Help is on the way for local restaurants and small businesses impacted by the COVID-19 crisis thanks to a short-term loan program approved last week by the Dublin City Council.

The Small Business Emergency Microloan Program offers financial relief to businesses during the current shelter-in-place orders; it serves to augment state and federal assistance programs.

“We are talking about a stopgap measure for an unprecedented situation,” said Councilmember Shawn Kumagai. “If we do not come to their aid, some of (the local businesses) will end up closing shop; that is just a fact.”

The program will provide zero-interest, unsecured, short-term loans of up to $10,000 to eligible small businesses. The loans offer a forgiveness component for those who stay in business over the next three years or meet the sales tax regeneration requirements.

Funding for the program will come from the city’s Small Business Assistance Grant (SBAG) Program created in 2013. Amador Valley Industries contributes $100,000 annually to the program to support small businesses in exchange for an exclusive construction and debris hauling contract. SBAG’s current balance of $519,461 will be used toward the new microloan program. Applicants will have the option of selecting a $5,000, $7,000 or $10,000 microloan based on their needs, and will be admitted on a first-come, first-served basis.

Of the roughly 2,300 local businesses in Dublin, city staff estimates between 50 to 150 merchants would qualify for the loan program.

Stephen Tay, manager of Raman 101 – a local small business could potentially qualify for such a loan – said he understands the community’s need for a financial infusion.

“I know that a lot of local mom and pops are hurting,” said Tay. “We are keeping up OK, but I know there are some businesses that are not. With the pandemic, anything helps. I will let people know (about the loan.)”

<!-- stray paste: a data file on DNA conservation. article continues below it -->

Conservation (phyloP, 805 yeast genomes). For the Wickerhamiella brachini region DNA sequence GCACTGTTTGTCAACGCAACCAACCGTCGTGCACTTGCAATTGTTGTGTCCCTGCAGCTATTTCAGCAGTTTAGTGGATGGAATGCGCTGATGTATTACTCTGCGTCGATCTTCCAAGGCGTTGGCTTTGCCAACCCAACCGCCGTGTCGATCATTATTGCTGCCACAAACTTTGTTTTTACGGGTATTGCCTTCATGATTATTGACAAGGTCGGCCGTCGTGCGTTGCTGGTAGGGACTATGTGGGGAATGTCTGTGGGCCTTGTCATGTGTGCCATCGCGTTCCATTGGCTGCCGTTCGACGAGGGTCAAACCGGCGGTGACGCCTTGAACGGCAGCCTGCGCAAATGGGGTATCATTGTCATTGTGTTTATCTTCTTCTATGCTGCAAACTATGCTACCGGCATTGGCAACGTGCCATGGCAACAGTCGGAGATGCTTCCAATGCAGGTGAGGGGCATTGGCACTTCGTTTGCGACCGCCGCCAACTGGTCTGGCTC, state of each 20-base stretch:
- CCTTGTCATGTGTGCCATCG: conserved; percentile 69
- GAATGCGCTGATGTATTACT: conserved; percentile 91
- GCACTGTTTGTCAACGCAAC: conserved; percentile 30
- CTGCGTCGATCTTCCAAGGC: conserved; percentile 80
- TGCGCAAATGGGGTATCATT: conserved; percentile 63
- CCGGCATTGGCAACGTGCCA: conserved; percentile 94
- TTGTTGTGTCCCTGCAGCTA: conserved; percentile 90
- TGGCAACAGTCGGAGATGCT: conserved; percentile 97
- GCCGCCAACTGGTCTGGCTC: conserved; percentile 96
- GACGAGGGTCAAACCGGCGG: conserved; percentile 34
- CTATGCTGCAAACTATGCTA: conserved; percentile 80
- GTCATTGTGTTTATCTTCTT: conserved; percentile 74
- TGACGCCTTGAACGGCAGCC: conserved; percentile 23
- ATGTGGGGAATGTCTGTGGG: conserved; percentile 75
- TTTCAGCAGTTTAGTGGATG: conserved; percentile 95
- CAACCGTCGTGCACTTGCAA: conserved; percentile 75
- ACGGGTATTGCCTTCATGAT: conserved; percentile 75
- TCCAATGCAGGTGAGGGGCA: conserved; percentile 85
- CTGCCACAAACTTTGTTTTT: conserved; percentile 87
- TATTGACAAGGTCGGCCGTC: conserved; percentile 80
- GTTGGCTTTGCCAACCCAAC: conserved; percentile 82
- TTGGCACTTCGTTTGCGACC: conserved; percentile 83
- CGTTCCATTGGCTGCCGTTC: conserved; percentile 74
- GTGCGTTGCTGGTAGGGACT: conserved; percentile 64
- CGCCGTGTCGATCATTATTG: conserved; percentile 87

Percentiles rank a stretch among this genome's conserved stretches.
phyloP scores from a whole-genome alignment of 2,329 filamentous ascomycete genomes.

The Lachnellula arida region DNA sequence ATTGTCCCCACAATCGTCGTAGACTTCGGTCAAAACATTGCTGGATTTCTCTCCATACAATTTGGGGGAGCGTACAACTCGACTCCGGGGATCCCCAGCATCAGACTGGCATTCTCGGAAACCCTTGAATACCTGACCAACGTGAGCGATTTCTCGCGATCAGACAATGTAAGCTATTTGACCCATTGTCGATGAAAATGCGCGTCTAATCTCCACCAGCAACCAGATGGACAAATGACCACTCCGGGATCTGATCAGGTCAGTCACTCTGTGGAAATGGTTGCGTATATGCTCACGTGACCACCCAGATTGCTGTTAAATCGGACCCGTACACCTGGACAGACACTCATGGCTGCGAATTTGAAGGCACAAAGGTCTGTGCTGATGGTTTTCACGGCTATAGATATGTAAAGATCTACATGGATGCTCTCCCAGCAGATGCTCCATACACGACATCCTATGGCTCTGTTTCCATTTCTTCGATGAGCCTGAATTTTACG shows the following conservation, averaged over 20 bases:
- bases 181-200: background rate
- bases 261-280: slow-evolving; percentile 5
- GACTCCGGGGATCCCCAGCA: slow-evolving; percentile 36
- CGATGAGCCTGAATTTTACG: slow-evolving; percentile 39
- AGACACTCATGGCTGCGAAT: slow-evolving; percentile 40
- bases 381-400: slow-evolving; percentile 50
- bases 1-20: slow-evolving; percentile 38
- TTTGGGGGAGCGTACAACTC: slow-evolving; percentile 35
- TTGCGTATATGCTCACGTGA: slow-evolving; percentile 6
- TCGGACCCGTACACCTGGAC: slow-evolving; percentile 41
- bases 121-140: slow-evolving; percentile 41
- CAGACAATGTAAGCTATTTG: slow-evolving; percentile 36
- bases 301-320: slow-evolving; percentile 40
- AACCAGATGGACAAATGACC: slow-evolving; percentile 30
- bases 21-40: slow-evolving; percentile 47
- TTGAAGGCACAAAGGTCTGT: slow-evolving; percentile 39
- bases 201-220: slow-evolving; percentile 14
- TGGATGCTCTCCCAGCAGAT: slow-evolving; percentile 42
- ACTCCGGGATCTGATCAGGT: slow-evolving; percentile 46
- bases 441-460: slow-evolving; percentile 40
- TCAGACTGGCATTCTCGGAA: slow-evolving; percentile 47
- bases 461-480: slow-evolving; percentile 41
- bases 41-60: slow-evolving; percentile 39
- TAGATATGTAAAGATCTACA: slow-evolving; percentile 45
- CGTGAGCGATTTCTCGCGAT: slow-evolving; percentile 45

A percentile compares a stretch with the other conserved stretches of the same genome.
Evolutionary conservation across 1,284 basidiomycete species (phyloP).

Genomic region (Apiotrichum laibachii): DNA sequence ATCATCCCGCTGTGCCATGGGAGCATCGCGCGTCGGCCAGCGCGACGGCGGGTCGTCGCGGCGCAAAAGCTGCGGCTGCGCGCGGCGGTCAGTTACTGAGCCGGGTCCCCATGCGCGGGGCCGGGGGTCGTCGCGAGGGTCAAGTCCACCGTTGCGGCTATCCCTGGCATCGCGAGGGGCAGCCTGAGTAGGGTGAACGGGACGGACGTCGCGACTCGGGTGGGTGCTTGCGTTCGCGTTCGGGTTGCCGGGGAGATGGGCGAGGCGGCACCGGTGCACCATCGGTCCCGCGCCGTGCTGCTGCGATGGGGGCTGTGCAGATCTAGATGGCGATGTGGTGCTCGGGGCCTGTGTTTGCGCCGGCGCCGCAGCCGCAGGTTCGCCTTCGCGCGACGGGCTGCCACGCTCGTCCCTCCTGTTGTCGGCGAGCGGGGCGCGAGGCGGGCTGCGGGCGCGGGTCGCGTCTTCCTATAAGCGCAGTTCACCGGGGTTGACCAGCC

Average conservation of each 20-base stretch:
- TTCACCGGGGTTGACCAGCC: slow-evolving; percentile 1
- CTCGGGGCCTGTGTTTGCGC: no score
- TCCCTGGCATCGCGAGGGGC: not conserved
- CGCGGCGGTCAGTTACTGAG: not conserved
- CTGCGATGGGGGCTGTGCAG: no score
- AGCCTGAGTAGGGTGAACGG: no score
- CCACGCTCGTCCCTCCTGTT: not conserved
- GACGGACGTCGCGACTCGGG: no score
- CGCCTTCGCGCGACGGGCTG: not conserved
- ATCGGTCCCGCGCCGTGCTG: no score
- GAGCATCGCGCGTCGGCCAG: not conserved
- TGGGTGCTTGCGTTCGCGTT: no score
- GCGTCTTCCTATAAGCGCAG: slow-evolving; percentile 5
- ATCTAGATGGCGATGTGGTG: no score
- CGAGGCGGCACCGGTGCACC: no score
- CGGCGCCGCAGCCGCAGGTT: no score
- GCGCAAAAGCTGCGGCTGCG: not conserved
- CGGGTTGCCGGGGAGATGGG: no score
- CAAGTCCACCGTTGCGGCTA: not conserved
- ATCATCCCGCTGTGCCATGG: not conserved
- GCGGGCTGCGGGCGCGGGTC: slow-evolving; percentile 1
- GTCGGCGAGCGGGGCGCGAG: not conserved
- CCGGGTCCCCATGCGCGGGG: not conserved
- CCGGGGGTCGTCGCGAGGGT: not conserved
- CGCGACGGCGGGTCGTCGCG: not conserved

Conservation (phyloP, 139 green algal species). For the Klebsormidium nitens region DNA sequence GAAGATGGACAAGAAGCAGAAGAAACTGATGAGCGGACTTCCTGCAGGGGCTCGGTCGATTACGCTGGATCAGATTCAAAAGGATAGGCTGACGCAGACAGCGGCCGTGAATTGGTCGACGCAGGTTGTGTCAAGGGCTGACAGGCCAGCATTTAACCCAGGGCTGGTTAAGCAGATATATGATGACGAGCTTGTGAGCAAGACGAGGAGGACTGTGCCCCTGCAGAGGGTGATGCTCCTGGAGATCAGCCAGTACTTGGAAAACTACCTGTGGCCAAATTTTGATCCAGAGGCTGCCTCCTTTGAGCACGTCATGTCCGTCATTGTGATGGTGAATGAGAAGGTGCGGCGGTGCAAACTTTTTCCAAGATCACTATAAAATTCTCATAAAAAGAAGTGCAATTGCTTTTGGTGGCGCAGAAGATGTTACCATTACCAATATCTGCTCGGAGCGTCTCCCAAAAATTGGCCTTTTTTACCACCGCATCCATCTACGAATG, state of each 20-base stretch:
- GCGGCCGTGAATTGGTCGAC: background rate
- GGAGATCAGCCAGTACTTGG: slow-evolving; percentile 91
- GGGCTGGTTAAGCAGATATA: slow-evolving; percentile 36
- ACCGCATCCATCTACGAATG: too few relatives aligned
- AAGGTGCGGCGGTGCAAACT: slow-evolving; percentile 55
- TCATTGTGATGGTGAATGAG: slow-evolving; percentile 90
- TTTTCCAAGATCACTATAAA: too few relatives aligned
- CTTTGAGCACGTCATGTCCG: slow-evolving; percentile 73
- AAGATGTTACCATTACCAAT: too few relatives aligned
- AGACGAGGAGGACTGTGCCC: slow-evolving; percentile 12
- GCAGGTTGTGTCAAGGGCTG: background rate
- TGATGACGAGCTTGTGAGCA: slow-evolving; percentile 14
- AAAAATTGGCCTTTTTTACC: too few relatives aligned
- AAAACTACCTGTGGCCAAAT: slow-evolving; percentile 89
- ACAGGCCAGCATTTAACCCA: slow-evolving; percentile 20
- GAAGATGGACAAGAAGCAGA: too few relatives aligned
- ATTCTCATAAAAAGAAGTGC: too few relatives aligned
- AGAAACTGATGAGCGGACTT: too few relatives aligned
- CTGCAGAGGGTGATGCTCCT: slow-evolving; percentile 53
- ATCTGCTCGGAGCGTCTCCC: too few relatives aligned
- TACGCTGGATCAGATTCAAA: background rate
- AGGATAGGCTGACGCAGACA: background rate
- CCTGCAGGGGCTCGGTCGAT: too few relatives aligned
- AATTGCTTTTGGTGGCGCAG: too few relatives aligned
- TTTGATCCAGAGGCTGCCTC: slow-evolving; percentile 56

According to the city’s website, requirements for acceptance into the program include:

• Independently or locally owned businesses in good standing as of March 1, 2020. Preference will be given to restaurants and retailers.

• Minimum of one employee with a maximum of 50 employees.

• Can demonstrate at least a 25% reduction in revenues due to COVID-19.

• Can demonstrate that they have applied for federal or state financial assistance (i.e. Paycheck Protection Program, Economic Injury Disaster Loan, Economic Injury Disaster Loan Advance, etc.).

Businesses not eligible include, but are not limited to: lending and investment institutions, insurance companies, nonprofit entities, hotels, professional services (such as accountants, architects, engineering services, health care professionals, lawyers, etc.) home-based businesses, retail chain stores and franchises that are corporately owned.

Mayor David Haubert expressed reservations about the program, including concerns over repayment options, the depletion of the city’s SBA coffers and possible need for landlord forgiveness programs.

“There are too many unanswered questions in my mind,” he said. “If we give all of this money away then we have nothing for next year and the year after that when businesses want to come and we want to attract them … I’m concerned about it essentially being a grant … those are my hesitations, and I think they are very valid.”

Despite the concerns, the council eventually approved the program 5-0.

“No program is perhaps perfect, and so with that being said, the upside of keeping businesses in place outweighs the downside or overall cost of the program, so I am willing to support it,” Haubert said.

For additional information on the program and the application process, visit